Don Karr who found planted “nude pictures of Playboy women" in his City Hall office cubicle. Questions arose as
to whether they were meant to embarrass him with female staff that might have found them, or were setting him up for something
bigger. The military vet went to the heart of the matter and called in the police. That investigation is ongoing at this time
to see if there is evidence on the pictures such as fingerprints.
In the 1770’s the rattlesnake
became a symbol on a flag and many items of patriotic unity. The most famous was the flag, which showed the rattlesnake and
the words “Don’t Tread On Me” emblazoned beneath the coiled snake. There are many parallels to the flood
victims in Cedar Rapids. The rattlesnake is only found in America, and like few other mammals and animals that are protecting
themselves, the rattlesnake will “warn” you before it strikes, but once it does, it does not quit until the deed
is decided. The flood victims showed their presence before the election warning they were weary of being looked over and stepped
on. Now, they are shaking their rattles to say they aren’t taking anymore, and they expect action and respect.
Approximately 1300 homeowners still
await resolution, and others have given up, and moved on without realizing their monies and benefits owed them. The Cedar
Rapid floods did not receive the same recognition as other famous disasters or locations of devastation where stars rushed
to their aid.
At least one Cedar Rapids resident died waiting to go
home. Connie Phillips’ sister-in-law told Cable Muse Network that Shirley Phillips was disabled with COPD and on oxygen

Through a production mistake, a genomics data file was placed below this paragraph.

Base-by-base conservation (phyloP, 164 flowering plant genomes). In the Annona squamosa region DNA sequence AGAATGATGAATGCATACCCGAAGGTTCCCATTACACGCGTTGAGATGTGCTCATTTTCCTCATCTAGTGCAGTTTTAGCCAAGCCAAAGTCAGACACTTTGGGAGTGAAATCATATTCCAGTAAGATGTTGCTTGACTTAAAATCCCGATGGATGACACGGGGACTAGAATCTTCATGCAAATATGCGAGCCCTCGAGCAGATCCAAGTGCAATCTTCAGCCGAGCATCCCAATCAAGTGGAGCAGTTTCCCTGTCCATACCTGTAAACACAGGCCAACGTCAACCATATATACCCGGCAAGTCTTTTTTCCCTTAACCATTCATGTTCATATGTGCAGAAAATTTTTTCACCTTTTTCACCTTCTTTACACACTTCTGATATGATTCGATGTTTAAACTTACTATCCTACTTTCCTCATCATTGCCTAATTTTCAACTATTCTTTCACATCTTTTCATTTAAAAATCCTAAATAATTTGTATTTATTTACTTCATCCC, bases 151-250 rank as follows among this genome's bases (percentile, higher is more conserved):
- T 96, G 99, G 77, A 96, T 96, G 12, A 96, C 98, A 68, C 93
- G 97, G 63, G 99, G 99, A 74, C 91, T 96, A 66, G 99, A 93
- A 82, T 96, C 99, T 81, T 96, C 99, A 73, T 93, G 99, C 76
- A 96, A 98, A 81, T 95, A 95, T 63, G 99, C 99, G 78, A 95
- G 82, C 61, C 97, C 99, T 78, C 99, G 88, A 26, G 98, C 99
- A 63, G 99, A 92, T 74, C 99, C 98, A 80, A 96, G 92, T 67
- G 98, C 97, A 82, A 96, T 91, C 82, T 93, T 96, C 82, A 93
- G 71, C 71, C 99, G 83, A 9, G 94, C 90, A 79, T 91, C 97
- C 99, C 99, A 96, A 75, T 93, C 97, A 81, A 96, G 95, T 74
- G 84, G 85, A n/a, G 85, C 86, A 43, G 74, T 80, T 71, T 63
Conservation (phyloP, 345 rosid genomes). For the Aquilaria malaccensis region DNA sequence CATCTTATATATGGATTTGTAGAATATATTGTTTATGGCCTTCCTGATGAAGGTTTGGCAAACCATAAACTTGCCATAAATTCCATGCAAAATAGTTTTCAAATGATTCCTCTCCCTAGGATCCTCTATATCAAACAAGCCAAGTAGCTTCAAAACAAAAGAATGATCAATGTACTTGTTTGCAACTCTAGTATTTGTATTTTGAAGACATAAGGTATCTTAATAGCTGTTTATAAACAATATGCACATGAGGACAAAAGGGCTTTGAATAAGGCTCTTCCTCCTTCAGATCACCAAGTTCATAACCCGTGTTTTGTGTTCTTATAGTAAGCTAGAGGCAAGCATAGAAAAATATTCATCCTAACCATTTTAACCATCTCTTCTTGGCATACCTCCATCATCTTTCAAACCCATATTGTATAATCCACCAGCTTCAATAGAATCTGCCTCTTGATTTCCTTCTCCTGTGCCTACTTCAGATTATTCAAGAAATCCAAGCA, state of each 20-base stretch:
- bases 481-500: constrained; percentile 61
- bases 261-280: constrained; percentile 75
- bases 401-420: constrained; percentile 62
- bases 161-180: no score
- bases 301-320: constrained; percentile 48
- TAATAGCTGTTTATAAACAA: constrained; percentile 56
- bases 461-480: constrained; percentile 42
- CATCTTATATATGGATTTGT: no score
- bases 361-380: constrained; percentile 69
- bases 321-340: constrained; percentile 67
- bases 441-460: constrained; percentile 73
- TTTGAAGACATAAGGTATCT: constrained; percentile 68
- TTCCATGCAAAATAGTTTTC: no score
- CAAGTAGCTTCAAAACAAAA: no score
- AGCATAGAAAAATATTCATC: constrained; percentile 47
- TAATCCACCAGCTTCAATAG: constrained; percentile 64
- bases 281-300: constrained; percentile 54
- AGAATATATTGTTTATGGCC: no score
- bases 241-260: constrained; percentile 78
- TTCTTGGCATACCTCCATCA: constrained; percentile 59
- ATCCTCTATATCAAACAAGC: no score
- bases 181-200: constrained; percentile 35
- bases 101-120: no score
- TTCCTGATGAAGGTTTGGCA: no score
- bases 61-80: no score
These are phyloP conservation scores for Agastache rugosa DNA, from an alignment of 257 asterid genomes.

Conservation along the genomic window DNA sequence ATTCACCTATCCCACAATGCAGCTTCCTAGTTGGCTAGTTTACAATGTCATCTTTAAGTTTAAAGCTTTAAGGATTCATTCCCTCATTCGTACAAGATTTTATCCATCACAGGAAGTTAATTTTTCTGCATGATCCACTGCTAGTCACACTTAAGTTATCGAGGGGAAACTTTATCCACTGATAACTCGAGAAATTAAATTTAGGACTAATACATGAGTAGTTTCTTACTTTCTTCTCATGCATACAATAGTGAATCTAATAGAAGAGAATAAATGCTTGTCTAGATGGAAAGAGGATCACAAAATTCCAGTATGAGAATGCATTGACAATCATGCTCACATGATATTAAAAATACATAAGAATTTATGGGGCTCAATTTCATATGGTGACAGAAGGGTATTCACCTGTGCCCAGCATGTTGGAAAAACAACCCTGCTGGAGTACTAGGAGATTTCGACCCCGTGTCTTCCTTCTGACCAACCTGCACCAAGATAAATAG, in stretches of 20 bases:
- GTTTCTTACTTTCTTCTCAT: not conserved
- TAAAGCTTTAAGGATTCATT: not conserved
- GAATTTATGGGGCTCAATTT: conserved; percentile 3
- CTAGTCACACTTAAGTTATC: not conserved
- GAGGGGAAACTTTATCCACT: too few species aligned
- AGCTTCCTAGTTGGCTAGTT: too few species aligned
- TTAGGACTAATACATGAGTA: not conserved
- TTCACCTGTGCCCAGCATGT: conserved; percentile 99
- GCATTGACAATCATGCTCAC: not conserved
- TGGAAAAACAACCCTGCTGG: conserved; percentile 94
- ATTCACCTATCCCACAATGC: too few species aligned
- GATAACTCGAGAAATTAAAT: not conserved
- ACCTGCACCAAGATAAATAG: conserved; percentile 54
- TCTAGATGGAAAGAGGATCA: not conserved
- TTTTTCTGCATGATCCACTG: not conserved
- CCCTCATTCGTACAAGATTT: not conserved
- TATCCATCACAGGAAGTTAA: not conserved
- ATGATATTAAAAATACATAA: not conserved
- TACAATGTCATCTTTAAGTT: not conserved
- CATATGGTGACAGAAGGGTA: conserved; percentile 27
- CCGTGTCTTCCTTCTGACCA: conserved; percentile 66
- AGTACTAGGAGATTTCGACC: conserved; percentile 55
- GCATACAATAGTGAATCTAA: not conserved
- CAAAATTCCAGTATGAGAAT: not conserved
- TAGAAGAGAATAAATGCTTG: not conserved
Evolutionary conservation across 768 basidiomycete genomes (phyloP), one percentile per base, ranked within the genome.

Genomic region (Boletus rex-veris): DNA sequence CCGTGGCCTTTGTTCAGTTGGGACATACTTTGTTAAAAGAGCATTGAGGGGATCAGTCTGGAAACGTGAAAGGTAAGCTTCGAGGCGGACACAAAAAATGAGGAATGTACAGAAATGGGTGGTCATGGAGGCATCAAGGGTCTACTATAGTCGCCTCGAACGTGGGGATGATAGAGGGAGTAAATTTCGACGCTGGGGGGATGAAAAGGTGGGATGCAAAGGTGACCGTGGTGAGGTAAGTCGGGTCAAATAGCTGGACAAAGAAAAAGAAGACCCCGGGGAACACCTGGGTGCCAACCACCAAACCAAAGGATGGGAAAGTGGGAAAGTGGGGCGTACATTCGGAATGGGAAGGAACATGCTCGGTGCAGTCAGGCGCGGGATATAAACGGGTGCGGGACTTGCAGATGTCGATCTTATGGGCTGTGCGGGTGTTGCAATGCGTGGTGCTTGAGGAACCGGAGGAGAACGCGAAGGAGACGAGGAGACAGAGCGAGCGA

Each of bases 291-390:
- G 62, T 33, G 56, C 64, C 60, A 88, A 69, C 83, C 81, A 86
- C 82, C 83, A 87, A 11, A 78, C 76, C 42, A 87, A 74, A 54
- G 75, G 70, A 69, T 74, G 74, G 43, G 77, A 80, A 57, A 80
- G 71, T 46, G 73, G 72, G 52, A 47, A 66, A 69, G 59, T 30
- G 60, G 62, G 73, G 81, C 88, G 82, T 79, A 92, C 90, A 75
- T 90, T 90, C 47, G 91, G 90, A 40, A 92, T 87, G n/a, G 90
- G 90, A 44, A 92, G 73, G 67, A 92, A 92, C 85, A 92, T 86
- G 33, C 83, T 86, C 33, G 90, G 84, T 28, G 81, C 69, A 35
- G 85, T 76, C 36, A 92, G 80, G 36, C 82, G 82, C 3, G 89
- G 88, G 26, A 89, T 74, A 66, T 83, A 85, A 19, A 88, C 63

24/7. Her elderly mother had Alzheimer’s and was living with her at the time of the flood. Relatives took them in during
the flood, but eventually, when it became apparent that they were not going home anytime soon, her mother was sent to Arizona
to stay with her son.
Shirley Phillips ended up alone in a FEMA trailer at the Five Seasons Trailer Park, while waiting,
and then waiting longer on inspectors to give the okay for her to go home. All she had talked about for months she “wanted
to go home”. She died in the FEMA trailer after accidentally un-plugging her oxygen tubing to the tank.
The flood victims of the older neighborhood
have gone through a transformation in the last year and a half. They felt they had gone from an economic development “charm”
being presented as an “old but well kept ethnic neighborhood”, to being regarded by naysayers as “slum neighborhoods”.
Their once proud neighborhoods, which were comprised of multiple ethnic and religious groups, were very “communal”,
getting together and being there for each other in times of need. Many people bonded even stronger during the flood, and then
assisting each other in many ways during the after math. Their sorrow is evident as they speak of missing so many of their
neighbors still stuck in the mire awaiting buyouts; others will never be back.
Network correspondent Ben Cable contributed to this article.
CableMuse.com (Cable Muse Network, LLC) has committed
to follow the saga of the Cedar Rapids flood victims and serve as a conduit for their stories. The message is still they are
standing their ground and after nineteen months of survival, “We shall not be moved’. “Be forewarned, we
expect our due, so Don’t Tread On Us".